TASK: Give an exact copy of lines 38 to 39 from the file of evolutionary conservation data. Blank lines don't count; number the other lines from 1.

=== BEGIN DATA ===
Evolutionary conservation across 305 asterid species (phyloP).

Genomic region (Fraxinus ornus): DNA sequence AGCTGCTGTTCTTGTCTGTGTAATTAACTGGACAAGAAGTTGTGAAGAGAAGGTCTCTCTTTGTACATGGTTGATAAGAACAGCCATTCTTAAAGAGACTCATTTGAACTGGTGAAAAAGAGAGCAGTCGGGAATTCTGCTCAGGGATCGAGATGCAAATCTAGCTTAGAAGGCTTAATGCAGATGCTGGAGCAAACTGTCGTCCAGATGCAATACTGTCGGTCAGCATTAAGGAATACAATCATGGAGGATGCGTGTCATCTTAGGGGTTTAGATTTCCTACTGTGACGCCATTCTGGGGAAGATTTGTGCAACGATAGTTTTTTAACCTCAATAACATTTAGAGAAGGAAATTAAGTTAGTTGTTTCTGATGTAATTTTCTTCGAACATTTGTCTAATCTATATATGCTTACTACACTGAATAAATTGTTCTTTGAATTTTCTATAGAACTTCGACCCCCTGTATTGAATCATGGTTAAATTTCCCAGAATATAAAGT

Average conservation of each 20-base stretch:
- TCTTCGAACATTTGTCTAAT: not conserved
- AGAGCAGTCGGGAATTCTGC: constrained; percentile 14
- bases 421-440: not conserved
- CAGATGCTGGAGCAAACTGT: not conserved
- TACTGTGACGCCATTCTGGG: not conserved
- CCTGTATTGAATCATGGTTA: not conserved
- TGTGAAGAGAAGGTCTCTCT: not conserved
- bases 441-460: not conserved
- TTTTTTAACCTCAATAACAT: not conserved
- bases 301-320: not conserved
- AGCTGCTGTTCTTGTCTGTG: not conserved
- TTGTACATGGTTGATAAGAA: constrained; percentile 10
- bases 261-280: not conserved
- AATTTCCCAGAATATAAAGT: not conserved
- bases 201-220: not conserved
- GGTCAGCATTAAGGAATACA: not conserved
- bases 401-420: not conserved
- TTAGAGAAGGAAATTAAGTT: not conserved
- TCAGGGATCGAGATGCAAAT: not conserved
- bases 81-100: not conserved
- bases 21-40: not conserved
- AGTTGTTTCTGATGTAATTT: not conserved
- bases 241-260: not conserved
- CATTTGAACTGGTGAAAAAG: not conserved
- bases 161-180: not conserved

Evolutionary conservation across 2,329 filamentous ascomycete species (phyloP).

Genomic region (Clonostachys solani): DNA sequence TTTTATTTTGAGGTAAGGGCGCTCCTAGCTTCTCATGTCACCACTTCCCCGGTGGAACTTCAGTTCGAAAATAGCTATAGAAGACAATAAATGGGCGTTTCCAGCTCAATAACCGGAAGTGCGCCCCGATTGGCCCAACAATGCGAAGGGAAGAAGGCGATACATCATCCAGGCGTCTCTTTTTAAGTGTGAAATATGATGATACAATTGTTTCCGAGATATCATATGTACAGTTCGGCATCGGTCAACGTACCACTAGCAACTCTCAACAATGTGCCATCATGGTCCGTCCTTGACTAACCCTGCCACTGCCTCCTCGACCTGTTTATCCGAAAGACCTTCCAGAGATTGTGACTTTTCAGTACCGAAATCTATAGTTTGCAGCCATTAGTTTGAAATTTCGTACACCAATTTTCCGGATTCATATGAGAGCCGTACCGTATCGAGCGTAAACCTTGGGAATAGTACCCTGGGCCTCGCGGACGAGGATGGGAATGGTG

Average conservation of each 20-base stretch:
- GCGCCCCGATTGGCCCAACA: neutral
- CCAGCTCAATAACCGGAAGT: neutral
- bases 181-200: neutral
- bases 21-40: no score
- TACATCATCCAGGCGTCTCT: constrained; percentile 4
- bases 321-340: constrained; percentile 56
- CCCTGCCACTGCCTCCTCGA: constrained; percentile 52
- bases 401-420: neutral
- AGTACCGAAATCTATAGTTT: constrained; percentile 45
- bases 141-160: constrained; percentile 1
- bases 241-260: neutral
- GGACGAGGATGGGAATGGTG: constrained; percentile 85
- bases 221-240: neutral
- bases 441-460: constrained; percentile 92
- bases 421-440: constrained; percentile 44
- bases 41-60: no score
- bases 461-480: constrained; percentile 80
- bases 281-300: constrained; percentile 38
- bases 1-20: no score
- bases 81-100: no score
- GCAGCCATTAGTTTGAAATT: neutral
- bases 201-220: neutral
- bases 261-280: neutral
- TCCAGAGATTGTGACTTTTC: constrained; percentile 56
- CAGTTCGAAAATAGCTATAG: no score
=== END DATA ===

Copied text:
- CCCTGCCACTGCCTCCTCGA: constrained; percentile 52
- bases 401-420: neutral